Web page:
Joss Whedon Wrote 'Speed,' In A Hollywood Plot Twist Is Certainly Worthy Of Gratuitous Lens Flare

I have a deep, abiding love for Speed, the 1994 action classic that paired three of my favorite things: Keanu Reeves, Sandra Bullock, and high-speed bus chases. Given the movie’s schlocky premise—This bus will BLOW UP if it goes below 50 mph!!—it works much better than it really has any right to, due in large part to fun performances Reeves and Bullock and the script’s snappy dialogue. So imagine my surprise when I discovered today that Joss Whedon wrote Speed. Why isn’t this better known? Given Whedon’s talent for creating smart action shows and films that share marked sense of humor, Speed’s success suddenly makes perfect sense.

In an interview with the Huffington Post, the Avengers director explains why he didn’t get a writing credit for the film, even though the script’s original writer, Graham Yost, has been open about the fact that Whedon contributed significantly to the dialogue. Whedon says,

I did not get a credit on [Speed]. The studio gave me one, but then the Writers Guild of America took it away, and I was pretty devastated. … It has to do with WGA bylaws. You can come in and rewrite all of the dialogue, and still not get credit. They didn't think I made big enough changes to the plot. I actually did a lot of overhaul, but much of it was to a later draft, so it went back to what Graham originally had.
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One of Whedon's major contributions to previous drafts of the Speed script was to make the dialogue and characterization more realistic. He had a major role, for example, in reconceptualizing Keanu Reeves’ role as Jack Traven. According to Whedon, the original version of the character was a “cop on the edge, who plays by his own rules” type (I’m imagining Mel Gibson in 1987’s Lethal Weapon here). Whedon instead imagined Jack as a good cop actually trying to do his job and save everyone. He tells Huffington Post,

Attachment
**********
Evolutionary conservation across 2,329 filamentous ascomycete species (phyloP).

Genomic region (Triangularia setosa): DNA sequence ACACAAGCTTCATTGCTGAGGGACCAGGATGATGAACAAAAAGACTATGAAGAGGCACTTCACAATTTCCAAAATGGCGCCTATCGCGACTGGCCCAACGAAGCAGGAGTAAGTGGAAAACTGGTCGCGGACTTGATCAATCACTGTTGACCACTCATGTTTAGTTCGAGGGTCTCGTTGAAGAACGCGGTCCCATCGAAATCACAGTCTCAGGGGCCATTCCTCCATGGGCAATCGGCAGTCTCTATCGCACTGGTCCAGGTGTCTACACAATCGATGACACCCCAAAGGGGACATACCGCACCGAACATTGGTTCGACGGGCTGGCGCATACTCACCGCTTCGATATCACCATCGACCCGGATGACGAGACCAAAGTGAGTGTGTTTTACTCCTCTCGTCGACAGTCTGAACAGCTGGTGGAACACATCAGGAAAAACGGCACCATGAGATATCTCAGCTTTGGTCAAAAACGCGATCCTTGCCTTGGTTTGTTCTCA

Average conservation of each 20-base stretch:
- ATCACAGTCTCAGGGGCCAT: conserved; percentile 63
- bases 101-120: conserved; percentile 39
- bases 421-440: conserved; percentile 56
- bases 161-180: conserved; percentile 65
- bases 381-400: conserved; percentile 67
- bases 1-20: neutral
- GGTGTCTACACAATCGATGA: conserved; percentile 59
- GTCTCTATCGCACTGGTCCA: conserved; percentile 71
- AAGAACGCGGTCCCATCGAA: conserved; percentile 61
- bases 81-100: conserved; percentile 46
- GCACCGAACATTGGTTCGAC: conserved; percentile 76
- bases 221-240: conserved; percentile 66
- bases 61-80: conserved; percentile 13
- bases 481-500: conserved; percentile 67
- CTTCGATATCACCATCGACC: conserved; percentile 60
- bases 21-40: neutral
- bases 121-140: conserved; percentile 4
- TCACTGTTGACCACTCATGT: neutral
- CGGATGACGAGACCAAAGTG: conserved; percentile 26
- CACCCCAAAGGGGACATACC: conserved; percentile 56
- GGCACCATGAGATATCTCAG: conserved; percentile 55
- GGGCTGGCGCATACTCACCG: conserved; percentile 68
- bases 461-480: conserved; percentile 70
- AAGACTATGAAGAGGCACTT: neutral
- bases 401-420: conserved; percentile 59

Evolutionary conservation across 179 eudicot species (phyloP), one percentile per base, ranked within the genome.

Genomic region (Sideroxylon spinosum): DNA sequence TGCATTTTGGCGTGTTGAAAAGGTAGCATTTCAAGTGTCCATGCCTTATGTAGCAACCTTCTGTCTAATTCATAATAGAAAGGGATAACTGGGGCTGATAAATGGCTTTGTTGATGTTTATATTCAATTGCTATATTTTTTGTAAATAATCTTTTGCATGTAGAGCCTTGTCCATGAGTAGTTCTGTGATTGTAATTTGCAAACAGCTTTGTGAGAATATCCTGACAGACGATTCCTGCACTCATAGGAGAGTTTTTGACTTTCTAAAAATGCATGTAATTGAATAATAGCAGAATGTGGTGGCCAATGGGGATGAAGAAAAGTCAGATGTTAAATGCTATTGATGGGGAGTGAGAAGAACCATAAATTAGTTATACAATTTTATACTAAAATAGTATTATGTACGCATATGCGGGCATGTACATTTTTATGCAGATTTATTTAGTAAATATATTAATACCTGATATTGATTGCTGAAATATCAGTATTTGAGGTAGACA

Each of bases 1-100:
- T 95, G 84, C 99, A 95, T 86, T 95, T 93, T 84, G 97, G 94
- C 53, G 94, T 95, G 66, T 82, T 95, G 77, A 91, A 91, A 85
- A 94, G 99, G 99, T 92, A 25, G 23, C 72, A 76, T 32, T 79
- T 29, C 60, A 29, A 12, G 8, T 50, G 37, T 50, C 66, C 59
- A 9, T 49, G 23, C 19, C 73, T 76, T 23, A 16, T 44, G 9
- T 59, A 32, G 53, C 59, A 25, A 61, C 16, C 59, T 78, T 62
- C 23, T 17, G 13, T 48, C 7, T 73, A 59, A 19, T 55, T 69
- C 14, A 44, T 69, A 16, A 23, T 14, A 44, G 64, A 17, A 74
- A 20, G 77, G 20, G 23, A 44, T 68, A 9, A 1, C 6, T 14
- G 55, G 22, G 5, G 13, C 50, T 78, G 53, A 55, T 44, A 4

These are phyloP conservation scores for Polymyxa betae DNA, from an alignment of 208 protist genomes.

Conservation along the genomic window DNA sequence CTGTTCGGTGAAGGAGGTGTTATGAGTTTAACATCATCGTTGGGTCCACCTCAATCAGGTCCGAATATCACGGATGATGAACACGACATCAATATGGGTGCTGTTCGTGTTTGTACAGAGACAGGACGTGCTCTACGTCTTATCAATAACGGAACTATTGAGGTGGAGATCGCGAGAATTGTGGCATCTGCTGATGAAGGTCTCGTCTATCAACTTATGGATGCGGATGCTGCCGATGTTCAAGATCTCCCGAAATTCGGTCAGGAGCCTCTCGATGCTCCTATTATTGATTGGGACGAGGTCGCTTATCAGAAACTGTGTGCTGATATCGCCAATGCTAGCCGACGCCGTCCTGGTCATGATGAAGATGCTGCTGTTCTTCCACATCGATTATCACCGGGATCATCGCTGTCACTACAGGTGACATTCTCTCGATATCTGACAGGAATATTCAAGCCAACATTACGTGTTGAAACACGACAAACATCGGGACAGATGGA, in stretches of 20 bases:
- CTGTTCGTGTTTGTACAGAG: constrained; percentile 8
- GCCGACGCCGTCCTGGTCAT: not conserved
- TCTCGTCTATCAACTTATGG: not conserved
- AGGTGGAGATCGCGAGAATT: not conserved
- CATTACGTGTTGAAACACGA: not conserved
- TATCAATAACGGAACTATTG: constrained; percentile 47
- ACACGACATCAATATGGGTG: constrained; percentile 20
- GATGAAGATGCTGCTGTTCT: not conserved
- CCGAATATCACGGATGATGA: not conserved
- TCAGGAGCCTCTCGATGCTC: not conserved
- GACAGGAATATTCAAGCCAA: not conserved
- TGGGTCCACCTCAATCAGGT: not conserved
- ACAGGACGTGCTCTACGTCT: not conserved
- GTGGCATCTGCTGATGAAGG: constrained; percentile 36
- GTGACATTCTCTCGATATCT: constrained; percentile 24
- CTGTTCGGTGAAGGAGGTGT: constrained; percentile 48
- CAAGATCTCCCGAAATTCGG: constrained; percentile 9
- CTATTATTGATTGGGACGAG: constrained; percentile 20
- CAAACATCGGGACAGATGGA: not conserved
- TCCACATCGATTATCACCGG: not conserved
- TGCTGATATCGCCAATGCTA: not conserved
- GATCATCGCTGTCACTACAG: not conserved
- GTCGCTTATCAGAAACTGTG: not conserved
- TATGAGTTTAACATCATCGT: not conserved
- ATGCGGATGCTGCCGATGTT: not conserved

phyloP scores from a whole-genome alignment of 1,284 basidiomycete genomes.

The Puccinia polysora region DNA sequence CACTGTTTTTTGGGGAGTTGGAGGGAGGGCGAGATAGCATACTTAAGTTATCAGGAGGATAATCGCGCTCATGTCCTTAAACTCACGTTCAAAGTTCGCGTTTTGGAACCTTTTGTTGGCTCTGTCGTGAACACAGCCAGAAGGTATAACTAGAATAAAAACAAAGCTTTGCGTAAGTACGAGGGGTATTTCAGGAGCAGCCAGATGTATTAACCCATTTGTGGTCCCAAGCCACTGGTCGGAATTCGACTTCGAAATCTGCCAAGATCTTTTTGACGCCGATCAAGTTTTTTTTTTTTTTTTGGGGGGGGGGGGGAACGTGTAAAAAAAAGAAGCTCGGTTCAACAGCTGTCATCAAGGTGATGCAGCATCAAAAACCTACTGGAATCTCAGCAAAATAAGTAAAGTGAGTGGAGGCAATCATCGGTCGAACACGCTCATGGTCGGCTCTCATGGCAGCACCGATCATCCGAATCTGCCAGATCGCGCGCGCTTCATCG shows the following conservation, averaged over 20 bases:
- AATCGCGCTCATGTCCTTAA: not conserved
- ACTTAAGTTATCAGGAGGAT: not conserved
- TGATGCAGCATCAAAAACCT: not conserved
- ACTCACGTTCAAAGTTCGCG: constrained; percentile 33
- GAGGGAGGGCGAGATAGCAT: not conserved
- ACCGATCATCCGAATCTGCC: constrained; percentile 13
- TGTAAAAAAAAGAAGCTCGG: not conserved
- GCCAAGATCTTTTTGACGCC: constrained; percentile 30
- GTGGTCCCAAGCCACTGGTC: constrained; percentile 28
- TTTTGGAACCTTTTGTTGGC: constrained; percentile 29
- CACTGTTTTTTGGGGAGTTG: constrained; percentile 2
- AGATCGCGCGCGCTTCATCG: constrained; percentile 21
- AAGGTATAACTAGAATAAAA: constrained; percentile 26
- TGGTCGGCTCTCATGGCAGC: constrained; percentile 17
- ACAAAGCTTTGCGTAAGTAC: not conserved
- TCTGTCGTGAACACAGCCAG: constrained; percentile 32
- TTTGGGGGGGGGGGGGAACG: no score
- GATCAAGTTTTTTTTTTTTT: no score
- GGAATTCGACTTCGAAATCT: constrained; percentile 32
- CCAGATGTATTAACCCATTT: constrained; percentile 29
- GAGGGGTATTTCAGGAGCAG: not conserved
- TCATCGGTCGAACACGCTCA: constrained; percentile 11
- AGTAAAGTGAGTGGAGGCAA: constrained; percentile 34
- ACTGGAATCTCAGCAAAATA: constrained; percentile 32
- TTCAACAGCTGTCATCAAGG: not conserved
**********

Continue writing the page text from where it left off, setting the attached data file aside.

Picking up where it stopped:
You know, even on the bus, his energy is very kind and giving, and supports the choices he’s trying to make. So, I think that was a huge scene change, getting him from being a rootin’-tootin’ maverick, to being a guy who has a problem he must solve.

Whedon also discusses Speed within the context of other action movies of the 1980s and early ‘90s, particularly in regard to 1988’s Die Hard (which we all know is one of the best movies ever). He suggests that Speed was part of a broader turn toward a more thoughtful warrior figure, saying,

You know, “Die Hard” is one of those movies that’s not only seminal, but also the best version of itself. Sometimes, directors put work out and wait for someone to do a good version of it, but “Die Hard” really was the best “Die Hard.” Although, I don’t think of “Speed” as a “Die Hard,” I do think it falls into the spectrum of updating the action movie so that the people in it aren’t immortal, gigantic, Schwarzenegger, Dirty Harry, above-the-law kind of titans. … I feel like “Speed” was part of our way out of that, into an action movie that understands that everybody matters. … I look to the progression to films like "The Matrix," and I think there's the idea of the peaceful warrior germinating in ["Speed"], and I think that's important.

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